John Bates, Elizabeth Burton and Heather Monahan led a session in how to reach beyond your limits and build a better “Brand You.”

John Bates shared “3 ways to inspire and connect”: 1) logic is not the way, 2) human eyes connect you to another person and 3) be authentic. For example, people don’t connect with your successes, but your messes. You message is your mess. But above all else, “Make A Difference.”

Elizabeth Burton drilled down the importance of your online brand and that today your online activities build your reputation.

Heather Monahan told us that people take only 10-seconds to make an opinion about you when they first meet you. 50% of communication is nonverbal and your attitude is everything. And if you want to know what your personal brand is, ask others this question: “What value do I bring to you?”

The Digital Dash – Improving the Consumer Experience

Fred Jacobs, Steve Newberry and Scott Burnell (from Ford) all shared their perspective on radio in the car. The first big thing is car manufacturers don’t call it a radio in the dash anymore (and probably haven’t for some time) but “the center stack.” Into this part of the dashboard, everything a car owner wants can be accessed.

Steve Newberry (former NAB joint board chairman) really brought the whole issue home with his analysis of the technology revolution by saying there are two kinds of events: disruptive and modifying. Disruptive events would be things like television and FM radio. Modifying events would be things like cassette tapes, CDs and MP3s. Disruptive events change the landscape and prevent an entity from doing things the way they’ve always been done. Television stole radio’s programming and added pictures and radio had to reinvent itself with new kinds of programs. Modifying events such as records being replaced by cassettes and 8-track tape, then CDs replacing both of those to be replaced by MP3s merely modified the way people listened to their own music libraries but not how they used radio. The new digital/internet connected world is a disruptive event and radio needs to once again adapt to this revolution in communication. The future is bright if radio is agile and adapts.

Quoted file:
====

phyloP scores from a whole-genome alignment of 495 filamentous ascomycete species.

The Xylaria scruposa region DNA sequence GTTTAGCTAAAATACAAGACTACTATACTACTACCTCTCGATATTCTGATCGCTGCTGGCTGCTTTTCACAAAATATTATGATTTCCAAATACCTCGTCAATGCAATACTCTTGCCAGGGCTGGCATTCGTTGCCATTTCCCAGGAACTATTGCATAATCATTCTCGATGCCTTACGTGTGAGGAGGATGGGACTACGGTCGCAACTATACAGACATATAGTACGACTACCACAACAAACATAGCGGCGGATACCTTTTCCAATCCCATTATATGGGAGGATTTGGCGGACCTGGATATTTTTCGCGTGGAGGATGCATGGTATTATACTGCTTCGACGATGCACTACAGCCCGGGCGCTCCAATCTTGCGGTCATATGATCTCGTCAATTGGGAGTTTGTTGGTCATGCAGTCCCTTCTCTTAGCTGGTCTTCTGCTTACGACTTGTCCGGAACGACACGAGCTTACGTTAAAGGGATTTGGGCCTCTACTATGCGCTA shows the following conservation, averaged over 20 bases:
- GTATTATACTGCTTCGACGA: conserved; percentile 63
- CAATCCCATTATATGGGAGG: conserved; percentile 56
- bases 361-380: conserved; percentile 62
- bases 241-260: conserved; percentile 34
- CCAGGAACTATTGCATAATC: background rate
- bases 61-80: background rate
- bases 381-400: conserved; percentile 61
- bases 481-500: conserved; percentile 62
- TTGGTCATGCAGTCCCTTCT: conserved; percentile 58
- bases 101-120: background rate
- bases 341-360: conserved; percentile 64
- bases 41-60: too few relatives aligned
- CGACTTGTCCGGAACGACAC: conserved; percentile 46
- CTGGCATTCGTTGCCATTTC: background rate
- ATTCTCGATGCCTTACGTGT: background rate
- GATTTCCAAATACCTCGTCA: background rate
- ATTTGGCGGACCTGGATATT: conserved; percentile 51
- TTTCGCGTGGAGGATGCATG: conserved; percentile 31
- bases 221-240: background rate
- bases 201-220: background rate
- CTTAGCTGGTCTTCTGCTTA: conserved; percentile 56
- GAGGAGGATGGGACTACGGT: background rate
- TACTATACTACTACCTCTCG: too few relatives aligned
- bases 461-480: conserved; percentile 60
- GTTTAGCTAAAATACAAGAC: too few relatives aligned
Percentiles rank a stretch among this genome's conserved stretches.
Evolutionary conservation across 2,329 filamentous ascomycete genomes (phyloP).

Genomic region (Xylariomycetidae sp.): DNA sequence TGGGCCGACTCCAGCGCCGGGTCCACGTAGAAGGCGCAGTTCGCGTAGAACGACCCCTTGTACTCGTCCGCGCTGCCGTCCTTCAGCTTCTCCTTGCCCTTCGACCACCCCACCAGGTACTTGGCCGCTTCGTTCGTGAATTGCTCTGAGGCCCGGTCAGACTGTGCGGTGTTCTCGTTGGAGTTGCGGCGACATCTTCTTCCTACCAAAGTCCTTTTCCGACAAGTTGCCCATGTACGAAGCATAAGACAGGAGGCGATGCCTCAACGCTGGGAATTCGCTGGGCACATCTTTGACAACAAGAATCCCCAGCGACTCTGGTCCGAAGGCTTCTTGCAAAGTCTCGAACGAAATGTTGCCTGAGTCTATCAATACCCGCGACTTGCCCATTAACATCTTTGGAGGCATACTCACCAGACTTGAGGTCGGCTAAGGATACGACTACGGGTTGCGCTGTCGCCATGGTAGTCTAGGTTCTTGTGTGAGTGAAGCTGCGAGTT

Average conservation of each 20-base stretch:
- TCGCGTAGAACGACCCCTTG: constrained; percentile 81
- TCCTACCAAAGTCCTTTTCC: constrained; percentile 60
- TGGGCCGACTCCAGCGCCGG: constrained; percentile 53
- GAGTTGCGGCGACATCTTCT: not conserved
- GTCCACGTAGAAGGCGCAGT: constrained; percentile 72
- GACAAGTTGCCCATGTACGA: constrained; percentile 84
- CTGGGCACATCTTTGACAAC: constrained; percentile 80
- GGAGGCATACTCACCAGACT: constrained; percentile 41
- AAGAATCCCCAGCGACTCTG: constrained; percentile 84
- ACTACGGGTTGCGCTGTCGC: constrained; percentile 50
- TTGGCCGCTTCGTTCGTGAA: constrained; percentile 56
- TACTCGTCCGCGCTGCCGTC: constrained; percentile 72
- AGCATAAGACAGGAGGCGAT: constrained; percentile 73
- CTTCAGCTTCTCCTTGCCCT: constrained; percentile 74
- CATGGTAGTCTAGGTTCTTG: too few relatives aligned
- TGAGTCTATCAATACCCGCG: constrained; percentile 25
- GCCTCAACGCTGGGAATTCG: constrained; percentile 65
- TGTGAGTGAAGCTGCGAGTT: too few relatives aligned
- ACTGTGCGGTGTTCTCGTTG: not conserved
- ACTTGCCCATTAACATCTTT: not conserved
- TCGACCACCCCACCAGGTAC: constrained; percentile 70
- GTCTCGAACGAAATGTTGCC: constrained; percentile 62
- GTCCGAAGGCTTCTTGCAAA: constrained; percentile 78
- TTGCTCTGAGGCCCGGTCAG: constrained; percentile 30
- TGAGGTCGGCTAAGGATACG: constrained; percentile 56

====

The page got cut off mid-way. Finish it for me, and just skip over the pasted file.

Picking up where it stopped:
Perception vs. Reality – The True Power of Radio

My first Arbitron rep was Pierre Bouvard. He’s a fountain of information. His presentation on “7 Things Brands Have Completely Wrong About Radio” tells the story in great detail and shows the challenges faced by radio sales people today.